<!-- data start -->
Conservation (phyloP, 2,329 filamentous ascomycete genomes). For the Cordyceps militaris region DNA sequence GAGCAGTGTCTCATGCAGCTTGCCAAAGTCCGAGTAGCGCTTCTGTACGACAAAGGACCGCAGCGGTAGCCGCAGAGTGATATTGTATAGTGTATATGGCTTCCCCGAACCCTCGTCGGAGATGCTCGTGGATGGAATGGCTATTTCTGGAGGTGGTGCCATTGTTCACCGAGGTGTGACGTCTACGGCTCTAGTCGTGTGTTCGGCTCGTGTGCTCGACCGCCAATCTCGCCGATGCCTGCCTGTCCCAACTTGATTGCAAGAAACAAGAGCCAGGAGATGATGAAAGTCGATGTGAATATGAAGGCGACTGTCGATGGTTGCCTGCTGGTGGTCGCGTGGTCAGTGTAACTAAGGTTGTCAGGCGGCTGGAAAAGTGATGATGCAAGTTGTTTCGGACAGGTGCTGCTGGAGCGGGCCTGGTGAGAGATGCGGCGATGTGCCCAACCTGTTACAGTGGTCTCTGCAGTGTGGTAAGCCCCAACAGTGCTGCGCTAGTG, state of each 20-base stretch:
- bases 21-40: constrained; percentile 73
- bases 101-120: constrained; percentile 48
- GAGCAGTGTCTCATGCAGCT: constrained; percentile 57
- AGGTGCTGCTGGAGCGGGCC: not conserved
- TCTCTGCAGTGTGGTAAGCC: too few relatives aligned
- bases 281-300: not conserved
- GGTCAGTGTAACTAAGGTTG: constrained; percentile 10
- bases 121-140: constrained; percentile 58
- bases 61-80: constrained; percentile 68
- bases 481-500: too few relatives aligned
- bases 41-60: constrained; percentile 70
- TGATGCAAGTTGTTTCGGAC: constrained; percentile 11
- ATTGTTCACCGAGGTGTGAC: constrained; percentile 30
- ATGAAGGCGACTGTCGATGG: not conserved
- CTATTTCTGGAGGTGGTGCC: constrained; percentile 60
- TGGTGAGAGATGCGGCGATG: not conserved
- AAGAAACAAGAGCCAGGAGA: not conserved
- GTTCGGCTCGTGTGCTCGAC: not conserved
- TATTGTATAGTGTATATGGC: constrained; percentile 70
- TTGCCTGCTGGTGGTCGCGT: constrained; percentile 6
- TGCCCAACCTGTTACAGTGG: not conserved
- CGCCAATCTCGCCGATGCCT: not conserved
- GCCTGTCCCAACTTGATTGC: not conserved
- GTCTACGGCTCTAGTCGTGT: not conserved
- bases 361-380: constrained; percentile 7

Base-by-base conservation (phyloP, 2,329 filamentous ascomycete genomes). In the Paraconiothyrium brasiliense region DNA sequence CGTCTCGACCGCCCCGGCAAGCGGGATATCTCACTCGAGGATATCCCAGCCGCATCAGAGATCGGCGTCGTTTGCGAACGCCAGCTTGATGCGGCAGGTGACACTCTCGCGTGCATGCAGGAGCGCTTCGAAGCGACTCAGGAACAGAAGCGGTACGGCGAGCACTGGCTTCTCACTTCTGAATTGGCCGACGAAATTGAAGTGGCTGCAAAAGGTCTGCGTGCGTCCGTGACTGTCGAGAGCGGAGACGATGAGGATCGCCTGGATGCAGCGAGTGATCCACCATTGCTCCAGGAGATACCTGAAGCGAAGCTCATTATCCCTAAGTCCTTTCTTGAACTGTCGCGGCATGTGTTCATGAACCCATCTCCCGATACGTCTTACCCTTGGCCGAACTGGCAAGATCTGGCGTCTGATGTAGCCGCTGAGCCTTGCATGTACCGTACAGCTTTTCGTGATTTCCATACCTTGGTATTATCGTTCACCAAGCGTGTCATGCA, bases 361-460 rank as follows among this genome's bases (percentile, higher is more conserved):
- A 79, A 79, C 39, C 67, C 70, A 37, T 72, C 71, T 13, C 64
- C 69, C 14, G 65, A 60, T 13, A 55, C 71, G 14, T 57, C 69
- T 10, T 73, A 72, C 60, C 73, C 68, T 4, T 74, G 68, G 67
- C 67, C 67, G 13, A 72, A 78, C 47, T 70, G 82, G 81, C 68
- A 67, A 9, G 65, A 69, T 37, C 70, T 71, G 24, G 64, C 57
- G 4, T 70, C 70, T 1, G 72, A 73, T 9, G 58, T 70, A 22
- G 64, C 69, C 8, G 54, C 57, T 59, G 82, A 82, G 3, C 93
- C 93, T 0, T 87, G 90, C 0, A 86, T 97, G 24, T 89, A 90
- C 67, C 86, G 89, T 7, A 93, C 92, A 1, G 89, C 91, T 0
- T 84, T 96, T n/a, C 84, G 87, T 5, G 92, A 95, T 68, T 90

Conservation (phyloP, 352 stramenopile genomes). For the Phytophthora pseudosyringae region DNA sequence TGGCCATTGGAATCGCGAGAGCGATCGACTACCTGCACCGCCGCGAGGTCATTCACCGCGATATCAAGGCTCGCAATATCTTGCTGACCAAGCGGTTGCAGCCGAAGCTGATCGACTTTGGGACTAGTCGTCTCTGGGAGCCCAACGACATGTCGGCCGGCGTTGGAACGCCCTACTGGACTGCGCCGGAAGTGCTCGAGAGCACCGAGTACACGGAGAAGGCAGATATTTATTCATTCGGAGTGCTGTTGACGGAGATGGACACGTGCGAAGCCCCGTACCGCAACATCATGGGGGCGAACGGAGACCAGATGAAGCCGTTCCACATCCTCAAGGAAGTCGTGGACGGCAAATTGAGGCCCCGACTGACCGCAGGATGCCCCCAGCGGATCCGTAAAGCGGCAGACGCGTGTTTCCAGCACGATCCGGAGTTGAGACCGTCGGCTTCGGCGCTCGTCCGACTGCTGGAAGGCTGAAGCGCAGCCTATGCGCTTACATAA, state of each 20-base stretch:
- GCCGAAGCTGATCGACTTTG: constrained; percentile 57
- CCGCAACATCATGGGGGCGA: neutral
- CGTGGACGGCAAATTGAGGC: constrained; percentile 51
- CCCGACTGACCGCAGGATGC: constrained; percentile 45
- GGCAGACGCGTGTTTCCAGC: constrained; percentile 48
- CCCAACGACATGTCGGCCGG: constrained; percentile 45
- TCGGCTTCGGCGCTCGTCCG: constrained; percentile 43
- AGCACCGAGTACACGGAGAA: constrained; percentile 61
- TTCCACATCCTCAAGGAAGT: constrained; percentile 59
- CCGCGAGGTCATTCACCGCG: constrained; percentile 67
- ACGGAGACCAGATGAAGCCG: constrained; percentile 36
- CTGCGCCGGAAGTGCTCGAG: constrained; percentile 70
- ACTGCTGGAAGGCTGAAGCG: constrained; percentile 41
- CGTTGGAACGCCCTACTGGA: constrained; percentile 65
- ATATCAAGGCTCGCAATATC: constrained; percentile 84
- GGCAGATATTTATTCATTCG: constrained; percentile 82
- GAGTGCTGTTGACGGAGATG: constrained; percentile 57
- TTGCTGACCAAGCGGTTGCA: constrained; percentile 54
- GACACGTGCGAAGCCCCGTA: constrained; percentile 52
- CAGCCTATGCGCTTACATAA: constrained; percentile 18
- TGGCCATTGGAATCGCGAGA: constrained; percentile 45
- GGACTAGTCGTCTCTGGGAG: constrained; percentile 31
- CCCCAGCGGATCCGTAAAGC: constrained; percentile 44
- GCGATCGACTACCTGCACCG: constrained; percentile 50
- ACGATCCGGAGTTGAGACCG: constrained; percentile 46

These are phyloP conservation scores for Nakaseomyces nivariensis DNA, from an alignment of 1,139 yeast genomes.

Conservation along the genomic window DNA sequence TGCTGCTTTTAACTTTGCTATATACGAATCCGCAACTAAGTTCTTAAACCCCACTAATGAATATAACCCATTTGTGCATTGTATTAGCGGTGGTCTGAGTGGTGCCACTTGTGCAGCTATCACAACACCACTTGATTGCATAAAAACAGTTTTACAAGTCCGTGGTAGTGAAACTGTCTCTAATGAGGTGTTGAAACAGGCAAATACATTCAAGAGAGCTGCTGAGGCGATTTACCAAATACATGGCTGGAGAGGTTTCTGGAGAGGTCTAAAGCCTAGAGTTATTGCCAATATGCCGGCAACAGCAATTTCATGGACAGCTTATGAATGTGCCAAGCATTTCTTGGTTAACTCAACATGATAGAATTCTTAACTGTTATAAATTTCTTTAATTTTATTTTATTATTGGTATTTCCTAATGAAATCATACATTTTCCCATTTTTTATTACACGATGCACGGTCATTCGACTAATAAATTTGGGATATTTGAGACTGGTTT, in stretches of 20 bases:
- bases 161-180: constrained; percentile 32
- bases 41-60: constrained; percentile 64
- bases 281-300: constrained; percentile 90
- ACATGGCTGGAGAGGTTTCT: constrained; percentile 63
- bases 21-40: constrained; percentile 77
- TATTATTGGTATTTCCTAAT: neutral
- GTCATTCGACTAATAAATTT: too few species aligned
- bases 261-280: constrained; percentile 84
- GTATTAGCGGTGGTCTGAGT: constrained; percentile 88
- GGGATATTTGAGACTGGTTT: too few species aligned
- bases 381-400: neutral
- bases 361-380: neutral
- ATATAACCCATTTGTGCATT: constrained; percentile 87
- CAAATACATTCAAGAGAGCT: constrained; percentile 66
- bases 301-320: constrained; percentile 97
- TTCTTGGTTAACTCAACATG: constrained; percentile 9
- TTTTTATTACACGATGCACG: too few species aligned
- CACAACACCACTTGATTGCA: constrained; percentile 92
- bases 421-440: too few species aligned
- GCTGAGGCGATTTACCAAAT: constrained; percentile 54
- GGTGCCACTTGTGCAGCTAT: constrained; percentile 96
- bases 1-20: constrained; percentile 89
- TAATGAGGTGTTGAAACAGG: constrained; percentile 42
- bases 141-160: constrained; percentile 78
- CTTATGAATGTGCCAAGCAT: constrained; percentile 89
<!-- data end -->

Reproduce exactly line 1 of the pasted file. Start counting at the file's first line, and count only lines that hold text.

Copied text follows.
Conservation (phyloP, 2,329 filamentous ascomycete genomes). For the Cordyceps militaris region DNA sequence GAGCAGTGTCTCATGCAGCTTGCCAAAGTCCGAGTAGCGCTTCTGTACGACAAAGGACCGCAGCGGTAGCCGCAGAGTGATATTGTATAGTGTATATGGCTTCCCCGAACCCTCGTCGGAGATGCTCGTGGATGGAATGGCTATTTCTGGAGGTGGTGCCATTGTTCACCGAGGTGTGACGTCTACGGCTCTAGTCGTGTGTTCGGCTCGTGTGCTCGACCGCCAATCTCGCCGATGCCTGCCTGTCCCAACTTGATTGCAAGAAACAAGAGCCAGGAGATGATGAAAGTCGATGTGAATATGAAGGCGACTGTCGATGGTTGCCTGCTGGTGGTCGCGTGGTCAGTGTAACTAAGGTTGTCAGGCGGCTGGAAAAGTGATGATGCAAGTTGTTTCGGACAGGTGCTGCTGGAGCGGGCCTGGTGAGAGATGCGGCGATGTGCCCAACCTGTTACAGTGGTCTCTGCAGTGTGGTAAGCCCCAACAGTGCTGCGCTAGTG, state of each 20-base stretch: